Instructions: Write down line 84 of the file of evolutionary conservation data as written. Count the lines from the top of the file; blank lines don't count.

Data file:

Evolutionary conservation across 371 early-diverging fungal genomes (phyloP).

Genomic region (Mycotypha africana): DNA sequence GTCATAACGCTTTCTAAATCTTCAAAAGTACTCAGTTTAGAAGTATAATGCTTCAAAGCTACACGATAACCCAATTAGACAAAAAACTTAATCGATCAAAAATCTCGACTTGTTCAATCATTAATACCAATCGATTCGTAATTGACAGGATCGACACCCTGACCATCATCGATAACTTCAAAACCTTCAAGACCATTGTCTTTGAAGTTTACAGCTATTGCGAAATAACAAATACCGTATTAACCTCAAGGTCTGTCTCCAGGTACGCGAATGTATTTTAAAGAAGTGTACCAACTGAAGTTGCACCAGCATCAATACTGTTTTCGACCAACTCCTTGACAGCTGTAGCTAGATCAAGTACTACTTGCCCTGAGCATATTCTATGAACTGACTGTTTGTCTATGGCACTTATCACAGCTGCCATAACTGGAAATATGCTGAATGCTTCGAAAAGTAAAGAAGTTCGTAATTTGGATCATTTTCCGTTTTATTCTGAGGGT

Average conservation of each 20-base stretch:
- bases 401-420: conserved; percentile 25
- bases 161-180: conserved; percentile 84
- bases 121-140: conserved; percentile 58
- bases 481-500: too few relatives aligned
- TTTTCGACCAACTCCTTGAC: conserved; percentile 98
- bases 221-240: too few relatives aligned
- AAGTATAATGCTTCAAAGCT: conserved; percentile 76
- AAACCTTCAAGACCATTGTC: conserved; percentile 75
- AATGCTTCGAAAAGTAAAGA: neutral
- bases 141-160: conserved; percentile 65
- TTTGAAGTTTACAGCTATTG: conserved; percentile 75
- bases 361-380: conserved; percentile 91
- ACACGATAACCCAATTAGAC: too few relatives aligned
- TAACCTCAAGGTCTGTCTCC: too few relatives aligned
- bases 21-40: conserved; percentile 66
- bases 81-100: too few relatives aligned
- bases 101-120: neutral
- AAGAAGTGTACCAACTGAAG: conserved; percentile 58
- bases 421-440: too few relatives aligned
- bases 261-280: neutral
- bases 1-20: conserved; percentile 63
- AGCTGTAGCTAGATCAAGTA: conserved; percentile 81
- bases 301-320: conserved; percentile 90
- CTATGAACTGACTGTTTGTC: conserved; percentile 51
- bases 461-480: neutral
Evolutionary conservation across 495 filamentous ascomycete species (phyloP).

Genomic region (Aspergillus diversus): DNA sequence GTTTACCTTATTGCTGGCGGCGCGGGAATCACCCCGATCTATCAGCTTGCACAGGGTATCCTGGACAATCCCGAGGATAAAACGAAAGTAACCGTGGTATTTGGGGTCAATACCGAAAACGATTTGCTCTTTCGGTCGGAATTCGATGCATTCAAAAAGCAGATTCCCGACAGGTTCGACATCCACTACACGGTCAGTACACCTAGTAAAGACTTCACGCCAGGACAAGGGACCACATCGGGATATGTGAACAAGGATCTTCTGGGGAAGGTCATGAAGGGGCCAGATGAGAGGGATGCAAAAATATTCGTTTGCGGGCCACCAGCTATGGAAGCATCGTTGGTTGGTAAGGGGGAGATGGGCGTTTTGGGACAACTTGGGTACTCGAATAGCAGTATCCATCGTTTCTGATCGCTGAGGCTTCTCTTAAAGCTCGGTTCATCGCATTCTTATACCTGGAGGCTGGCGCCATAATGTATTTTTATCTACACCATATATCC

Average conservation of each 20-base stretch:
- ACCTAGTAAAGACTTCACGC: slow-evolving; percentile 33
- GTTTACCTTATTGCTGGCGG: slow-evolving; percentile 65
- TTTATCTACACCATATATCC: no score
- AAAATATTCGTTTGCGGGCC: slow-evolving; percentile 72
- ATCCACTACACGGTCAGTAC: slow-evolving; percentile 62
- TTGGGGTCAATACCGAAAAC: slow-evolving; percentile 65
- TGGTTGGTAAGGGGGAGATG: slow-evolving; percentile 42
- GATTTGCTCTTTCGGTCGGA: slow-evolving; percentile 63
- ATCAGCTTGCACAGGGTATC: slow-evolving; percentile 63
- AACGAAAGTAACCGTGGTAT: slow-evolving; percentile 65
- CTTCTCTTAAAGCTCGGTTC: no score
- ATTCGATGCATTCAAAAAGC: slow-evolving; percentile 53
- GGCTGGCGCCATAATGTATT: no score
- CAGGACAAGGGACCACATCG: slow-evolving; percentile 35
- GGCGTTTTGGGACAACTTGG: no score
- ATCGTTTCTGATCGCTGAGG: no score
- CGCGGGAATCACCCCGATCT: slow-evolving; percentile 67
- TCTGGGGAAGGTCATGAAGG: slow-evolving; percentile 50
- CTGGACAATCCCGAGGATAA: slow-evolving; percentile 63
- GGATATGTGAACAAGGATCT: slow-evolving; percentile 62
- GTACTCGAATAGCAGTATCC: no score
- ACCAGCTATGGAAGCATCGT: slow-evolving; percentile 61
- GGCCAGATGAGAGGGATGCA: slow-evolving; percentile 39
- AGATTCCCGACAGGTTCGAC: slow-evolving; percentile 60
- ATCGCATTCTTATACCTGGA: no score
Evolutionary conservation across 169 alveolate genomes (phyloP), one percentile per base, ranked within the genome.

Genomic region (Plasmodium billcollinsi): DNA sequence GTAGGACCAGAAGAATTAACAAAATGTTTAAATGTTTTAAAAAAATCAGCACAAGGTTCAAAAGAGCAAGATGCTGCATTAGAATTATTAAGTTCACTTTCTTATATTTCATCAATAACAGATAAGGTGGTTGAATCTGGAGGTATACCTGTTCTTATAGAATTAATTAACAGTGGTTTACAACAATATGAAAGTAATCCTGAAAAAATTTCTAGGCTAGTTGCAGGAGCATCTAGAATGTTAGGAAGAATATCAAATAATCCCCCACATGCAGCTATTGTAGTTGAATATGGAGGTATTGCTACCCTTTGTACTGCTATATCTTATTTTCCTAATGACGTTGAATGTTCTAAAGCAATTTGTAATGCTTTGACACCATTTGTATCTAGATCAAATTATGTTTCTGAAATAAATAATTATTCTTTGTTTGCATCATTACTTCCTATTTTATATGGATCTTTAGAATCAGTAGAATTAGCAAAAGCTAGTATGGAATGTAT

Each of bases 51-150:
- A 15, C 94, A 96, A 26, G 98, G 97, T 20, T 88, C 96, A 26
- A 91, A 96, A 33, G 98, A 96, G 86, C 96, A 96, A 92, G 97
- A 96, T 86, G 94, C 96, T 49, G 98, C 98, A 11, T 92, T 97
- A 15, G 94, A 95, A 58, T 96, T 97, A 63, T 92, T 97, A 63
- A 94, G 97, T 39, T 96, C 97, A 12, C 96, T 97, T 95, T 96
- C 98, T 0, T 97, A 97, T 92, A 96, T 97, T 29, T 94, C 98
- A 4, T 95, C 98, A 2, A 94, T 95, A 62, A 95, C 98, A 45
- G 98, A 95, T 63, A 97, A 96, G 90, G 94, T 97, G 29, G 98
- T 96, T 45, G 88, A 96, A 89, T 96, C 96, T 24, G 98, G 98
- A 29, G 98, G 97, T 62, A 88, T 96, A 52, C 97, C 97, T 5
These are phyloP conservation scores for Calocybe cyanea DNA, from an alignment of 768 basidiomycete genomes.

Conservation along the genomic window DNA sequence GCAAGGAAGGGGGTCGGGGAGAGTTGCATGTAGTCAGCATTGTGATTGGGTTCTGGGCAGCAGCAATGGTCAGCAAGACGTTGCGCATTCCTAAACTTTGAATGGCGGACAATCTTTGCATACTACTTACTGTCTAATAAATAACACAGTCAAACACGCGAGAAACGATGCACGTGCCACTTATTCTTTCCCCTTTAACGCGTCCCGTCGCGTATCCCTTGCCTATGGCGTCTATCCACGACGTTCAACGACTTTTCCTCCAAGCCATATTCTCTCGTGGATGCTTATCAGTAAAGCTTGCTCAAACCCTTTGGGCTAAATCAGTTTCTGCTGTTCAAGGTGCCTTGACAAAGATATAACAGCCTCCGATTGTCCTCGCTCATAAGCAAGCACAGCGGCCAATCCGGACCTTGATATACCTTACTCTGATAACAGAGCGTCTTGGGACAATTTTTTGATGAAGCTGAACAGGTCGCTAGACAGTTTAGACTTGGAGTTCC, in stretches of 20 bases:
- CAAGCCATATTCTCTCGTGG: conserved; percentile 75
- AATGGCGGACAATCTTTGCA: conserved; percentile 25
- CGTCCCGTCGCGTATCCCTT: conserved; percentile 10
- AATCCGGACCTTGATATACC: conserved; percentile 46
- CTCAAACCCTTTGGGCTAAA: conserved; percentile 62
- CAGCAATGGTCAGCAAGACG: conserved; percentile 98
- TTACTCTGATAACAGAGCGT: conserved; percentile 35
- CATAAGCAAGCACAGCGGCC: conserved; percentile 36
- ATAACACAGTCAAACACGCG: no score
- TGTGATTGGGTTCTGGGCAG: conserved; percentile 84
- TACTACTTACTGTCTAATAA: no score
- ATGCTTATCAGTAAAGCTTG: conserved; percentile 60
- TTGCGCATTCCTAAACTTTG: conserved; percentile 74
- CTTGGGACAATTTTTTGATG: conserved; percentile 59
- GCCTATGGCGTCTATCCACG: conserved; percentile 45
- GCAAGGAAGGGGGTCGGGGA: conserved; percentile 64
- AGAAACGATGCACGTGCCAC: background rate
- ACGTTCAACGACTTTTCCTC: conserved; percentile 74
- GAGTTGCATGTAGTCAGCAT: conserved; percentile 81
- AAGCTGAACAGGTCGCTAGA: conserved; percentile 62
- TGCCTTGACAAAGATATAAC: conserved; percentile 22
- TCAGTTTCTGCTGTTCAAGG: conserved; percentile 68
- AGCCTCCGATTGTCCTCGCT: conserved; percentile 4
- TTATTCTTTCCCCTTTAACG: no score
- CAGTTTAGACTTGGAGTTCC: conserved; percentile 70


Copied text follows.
- TTGCGCATTCCTAAACTTTG: conserved; percentile 74